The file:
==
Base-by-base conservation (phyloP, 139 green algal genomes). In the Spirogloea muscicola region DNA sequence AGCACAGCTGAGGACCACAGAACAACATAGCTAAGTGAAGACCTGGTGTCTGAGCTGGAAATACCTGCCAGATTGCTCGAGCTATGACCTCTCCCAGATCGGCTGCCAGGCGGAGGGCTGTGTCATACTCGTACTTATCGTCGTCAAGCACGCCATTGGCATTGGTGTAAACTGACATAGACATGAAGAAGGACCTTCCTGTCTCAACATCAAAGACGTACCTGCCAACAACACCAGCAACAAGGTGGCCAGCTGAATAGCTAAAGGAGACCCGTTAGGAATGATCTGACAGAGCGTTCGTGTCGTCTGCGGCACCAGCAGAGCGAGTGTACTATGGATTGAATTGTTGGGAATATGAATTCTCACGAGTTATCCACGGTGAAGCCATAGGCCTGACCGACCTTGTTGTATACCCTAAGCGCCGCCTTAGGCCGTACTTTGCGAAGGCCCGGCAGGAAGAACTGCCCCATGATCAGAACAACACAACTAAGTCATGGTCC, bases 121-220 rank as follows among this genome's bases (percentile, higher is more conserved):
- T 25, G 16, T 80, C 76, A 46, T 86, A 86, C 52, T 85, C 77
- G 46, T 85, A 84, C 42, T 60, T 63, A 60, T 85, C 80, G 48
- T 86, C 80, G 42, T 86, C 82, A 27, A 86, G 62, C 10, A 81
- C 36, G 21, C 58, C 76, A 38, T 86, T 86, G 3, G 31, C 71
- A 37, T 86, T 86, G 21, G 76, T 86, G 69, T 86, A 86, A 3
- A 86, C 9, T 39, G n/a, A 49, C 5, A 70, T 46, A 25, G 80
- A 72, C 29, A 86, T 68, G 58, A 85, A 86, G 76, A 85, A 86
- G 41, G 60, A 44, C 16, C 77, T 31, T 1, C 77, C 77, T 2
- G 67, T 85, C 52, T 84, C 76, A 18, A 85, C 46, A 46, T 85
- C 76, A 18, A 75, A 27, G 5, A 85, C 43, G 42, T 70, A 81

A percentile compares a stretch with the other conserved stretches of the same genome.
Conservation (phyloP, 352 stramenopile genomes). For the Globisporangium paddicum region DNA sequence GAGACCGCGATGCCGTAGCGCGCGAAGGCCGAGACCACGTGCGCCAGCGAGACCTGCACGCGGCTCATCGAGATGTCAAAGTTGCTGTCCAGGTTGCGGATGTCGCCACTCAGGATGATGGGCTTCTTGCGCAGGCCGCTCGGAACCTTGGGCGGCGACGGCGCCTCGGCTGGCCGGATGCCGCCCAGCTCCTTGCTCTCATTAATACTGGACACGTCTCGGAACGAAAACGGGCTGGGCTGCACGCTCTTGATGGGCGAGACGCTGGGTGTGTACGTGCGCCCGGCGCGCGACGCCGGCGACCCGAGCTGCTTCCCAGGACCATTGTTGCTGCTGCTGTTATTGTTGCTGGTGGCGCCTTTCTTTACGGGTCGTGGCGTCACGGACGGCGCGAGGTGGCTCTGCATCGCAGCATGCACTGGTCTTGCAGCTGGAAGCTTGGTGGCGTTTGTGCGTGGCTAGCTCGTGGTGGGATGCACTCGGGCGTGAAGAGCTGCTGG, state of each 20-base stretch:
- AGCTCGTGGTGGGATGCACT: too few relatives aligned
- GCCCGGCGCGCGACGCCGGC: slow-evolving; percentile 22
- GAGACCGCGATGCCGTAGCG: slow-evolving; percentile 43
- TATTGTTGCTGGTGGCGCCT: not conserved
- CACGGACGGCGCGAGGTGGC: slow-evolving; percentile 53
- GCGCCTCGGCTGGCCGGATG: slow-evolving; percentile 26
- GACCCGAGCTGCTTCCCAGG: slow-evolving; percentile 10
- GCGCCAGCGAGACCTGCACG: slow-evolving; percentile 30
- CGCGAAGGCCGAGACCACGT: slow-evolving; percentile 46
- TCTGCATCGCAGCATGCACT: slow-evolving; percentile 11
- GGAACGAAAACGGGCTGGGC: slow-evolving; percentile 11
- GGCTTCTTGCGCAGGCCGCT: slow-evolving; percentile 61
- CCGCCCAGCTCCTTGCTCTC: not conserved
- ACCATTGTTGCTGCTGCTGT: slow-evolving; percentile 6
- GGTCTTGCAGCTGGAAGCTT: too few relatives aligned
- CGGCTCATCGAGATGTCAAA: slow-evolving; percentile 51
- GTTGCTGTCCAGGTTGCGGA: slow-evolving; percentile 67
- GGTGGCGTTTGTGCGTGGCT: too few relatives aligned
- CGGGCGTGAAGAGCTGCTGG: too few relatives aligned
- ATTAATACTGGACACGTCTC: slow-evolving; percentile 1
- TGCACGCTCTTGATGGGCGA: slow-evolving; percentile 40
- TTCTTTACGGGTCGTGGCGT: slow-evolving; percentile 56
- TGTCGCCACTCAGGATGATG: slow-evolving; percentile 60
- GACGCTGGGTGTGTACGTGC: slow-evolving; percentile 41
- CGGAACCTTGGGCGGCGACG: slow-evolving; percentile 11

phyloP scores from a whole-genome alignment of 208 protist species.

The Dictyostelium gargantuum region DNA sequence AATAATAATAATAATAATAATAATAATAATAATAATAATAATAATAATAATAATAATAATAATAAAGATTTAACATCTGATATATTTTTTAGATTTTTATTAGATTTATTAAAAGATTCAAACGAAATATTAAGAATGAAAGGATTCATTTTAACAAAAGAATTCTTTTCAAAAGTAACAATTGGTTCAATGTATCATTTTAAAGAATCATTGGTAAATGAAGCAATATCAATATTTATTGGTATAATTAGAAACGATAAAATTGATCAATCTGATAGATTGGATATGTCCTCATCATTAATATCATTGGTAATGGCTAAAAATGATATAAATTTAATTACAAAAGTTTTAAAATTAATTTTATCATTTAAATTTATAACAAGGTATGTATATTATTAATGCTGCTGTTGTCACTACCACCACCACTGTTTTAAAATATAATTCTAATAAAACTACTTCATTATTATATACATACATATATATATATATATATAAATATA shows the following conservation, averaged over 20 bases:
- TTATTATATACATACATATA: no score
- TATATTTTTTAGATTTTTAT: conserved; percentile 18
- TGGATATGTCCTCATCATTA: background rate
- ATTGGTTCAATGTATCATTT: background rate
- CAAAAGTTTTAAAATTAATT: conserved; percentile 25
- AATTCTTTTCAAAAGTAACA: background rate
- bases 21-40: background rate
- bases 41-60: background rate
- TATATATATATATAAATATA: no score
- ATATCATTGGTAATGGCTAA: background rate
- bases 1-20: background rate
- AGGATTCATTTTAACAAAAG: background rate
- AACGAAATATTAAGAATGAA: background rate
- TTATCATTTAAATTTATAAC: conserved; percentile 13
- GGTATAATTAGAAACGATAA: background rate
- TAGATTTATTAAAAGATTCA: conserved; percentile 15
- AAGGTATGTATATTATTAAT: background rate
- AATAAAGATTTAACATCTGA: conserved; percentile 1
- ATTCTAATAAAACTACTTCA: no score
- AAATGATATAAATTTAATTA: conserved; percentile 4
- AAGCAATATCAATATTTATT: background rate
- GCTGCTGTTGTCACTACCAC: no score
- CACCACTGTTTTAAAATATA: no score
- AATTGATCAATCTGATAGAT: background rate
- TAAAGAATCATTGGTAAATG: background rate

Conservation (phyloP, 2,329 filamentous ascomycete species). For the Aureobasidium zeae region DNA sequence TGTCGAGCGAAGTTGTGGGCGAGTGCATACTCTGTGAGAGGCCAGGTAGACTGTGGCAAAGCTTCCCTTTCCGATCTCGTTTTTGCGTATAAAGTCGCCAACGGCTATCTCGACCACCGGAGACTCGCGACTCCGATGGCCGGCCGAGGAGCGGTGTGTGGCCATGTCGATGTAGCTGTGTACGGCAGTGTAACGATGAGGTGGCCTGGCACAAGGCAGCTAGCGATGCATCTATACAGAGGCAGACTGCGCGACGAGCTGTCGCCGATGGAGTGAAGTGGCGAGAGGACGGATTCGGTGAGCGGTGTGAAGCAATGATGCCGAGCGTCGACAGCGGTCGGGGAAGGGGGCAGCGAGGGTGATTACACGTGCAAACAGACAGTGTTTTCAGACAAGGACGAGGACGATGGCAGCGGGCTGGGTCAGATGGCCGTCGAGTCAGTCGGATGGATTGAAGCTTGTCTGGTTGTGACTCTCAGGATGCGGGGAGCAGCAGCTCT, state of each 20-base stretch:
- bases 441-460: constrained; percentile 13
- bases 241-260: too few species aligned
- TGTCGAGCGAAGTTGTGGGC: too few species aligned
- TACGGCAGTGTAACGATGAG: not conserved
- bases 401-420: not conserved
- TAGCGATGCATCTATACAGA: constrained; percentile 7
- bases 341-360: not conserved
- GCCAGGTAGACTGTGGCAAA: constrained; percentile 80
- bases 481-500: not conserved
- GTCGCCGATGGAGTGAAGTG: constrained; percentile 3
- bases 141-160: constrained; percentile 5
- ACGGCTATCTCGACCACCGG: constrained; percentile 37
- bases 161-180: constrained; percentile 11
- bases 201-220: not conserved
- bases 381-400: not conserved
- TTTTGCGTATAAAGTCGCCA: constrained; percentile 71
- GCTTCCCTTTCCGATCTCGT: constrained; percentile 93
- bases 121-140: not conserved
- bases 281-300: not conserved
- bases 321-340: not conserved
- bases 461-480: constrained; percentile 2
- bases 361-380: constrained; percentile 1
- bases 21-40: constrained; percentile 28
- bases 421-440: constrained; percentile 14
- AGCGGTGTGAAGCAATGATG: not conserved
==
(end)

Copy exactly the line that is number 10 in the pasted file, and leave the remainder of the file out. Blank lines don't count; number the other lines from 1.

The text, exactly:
- G 67, T 85, C 52, T 84, C 76, A 18, A 85, C 46, A 46, T 85